THE SELFLESS SPIRIT; Romans Part 70

Where Churches are divided for any reason other than doctrinal the root cause tends to be pride which is selfishness.  Such a spirit needs to be crucified and repented of.

selflessness

God’s People Divided

(c) The Selfless Spirit

Romans 15:1-7

We then that are strong ought to bear the infirmities of the weak, and not to please ourselves.   Let every one of us please his neighbour for his good to edification.  For even Christ pleased not himself; but, as it is written, The reproaches of them that reproached thee fell on me.  For whatsoever things were written aforetime were written for our learning, that we through patience and comfort of the scriptures might have hope.  Now the God of patience and consolation grant you to be likeminded one toward another according to Christ Jesus: That ye may with one mind and one mouth glorify God, even the Father of our Lord Jesus Christ.  Wherefore receive ye one another,  as Christ also received us to the glory of God.

Paul, in these verses, brings his treatment of the divisions present within the Roman Church, to a conclusion. It is most appropriate that that he should endeavour to solve the difficulties that existed among believers by emphasising a selfless spirit. Disunity within a Church can have two causes. If there is a spirit of compromise and where key doctrines are being denied then disunity is necessary for the sake of Christ. Where the Church is united on the key doctrines of the faith, however, division is usually caused by a proud and selfish spirit. This was clearly the case at Rome where Paul said Christians were not to be consumed with pleasing themselves.

We then that are strong ought to bear the infirmities of the weak, and not to please ourselves. (v1)

Rather, God’s people should endeavour to behave in ways that would cause least offence to their brothers and sisters in Christ.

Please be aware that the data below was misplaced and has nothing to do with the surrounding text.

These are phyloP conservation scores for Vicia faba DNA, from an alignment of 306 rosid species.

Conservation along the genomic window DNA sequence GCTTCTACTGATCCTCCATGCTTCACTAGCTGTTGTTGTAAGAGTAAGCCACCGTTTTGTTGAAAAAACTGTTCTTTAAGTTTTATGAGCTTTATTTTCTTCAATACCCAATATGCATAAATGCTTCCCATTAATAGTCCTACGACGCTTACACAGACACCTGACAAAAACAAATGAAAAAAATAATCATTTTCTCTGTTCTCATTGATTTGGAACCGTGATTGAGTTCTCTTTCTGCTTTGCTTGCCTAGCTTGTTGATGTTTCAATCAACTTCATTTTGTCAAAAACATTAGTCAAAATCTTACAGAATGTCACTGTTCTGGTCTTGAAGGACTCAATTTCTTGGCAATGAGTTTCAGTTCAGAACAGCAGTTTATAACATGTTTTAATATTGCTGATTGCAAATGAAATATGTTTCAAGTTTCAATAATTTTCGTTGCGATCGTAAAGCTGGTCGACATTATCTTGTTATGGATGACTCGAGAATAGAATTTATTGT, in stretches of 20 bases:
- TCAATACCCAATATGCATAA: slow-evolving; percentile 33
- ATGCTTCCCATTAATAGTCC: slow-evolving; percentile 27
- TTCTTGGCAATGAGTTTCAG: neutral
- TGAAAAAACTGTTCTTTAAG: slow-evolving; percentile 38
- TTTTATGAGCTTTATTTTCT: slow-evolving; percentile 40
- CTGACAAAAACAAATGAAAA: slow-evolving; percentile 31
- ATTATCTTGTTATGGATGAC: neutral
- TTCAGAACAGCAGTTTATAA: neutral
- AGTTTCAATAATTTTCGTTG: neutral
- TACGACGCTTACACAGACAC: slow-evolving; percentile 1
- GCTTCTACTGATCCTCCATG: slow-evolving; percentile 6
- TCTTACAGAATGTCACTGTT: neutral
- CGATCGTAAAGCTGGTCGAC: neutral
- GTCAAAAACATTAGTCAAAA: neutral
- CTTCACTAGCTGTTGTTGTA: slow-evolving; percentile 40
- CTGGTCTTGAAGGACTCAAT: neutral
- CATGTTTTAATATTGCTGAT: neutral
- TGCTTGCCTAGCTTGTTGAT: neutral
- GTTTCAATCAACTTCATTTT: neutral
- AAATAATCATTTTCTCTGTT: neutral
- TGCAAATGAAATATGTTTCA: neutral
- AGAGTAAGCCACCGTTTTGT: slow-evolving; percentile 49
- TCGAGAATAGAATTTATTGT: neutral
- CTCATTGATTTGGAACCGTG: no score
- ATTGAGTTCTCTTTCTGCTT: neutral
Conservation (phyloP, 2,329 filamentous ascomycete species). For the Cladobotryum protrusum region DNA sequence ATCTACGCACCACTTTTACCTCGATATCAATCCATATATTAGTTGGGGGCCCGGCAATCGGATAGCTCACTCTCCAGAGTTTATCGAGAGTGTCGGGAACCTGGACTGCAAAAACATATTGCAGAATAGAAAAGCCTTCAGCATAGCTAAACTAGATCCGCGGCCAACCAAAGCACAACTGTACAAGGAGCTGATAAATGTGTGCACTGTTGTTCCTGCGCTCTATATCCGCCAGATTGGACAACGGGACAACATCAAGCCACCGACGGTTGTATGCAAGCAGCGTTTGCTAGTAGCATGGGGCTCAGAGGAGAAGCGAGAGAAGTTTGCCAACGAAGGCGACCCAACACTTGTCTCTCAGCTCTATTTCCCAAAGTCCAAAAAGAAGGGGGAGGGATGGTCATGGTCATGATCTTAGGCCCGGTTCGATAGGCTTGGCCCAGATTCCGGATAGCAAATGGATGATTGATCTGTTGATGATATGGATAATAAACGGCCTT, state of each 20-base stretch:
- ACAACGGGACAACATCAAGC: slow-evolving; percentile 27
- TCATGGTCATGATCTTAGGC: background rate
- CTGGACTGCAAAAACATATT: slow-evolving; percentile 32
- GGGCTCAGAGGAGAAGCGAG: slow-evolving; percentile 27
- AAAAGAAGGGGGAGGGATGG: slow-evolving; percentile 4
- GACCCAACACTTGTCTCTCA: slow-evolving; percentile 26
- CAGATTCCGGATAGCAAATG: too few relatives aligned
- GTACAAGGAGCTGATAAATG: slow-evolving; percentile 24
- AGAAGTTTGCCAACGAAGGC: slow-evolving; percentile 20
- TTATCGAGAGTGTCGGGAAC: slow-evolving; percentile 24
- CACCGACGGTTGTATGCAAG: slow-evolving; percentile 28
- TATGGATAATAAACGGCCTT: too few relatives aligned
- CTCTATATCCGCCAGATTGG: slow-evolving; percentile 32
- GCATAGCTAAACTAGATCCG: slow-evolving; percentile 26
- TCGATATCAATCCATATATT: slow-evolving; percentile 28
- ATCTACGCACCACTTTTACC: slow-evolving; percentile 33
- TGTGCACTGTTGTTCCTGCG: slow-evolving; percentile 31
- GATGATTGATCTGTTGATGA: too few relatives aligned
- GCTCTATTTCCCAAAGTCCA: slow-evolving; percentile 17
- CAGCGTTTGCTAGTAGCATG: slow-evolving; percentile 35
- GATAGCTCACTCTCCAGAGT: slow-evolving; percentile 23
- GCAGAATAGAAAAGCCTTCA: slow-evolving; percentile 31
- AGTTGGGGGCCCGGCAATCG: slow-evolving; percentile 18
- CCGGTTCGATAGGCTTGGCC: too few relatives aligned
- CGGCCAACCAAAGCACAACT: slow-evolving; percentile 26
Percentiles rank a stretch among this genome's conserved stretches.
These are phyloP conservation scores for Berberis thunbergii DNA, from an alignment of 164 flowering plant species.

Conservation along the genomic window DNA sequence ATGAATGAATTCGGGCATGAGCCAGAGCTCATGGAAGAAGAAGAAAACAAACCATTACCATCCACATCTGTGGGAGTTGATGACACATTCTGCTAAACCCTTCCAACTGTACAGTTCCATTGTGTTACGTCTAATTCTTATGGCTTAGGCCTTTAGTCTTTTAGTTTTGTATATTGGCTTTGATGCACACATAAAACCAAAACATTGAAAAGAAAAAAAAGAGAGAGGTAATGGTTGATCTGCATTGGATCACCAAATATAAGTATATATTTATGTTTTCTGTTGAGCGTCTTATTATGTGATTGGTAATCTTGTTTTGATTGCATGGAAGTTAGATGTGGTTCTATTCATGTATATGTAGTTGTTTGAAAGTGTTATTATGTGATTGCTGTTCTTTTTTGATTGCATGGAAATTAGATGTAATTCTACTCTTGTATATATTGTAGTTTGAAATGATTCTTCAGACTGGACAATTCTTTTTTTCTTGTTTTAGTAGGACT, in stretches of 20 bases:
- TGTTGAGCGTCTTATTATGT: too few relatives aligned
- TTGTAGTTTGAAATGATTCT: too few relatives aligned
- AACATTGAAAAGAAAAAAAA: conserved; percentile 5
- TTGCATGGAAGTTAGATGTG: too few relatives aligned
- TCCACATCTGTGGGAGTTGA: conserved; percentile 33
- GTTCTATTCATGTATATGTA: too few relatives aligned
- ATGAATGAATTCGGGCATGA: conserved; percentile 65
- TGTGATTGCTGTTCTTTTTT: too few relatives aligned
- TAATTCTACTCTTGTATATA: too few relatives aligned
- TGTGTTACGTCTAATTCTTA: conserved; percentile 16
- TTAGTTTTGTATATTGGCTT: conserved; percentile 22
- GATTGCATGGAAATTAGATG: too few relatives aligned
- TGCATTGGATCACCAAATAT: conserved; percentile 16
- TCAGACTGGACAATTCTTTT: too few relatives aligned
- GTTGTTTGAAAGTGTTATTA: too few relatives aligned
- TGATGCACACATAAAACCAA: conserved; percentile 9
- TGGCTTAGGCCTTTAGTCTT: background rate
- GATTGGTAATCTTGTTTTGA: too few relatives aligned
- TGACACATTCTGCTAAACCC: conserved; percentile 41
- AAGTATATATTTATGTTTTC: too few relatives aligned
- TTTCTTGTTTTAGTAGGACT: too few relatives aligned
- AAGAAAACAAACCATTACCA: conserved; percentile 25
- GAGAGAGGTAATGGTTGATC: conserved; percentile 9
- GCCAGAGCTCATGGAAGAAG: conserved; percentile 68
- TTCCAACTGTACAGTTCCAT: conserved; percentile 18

1: The Representation of a Selfless Spirit v3

 For even Christ pleased not himself; but, as it is written, The reproaches of them that reproached thee fell on me.

In the person of Jesus Christ we observe two vital aspects of faith. In his life, death and resurrection we see the one who took our place, who bore our sin and punishment and who rose victorious. Through his blood we are redeemed and through his resurrection we possess new life. Jesus Christ is also our example; a fact that should never be minimised. Here Paul depicts our Lord as one who behaved in a selfless manner for us. In the words “Christ pleased not himself” we hear our Lord’s prayer, “Not what I will, but what thou wilt” (Mark 14:36) and we observe the one who never spoke in anger nor rose up to defend his rights when abused by the Jews and the Romans. In silence and humility he suffered for us. Paul, draws from Psalm 69:9 in emphasising Christ as the great example of selflessness. How was our Lord reproached? He was taunted for being illegitimate (John 8:41-44), for the town where he grew up (John 1:46), for being crazy (Mark 3:21), for being in league with Satan (Matthew 12:24) and for a being a blasphemer (Mark 14:64). His own brothers did not believe on him (John 7:2-5). To add insult to injury he was mocked as he suffered on the cross (Matthew 27:40-44). Quoting from Isaiah Matthew was clearly struck by the quiet dignity of Jesus in the teeth of arrogance and provocation, “He shall not strive, nor cry; neither shall any man hear his voice in the streets” (Matthew 12:19). Do we follow his blessed example? Grace, toleration and forgiveness should be displayed for Christ’s sake.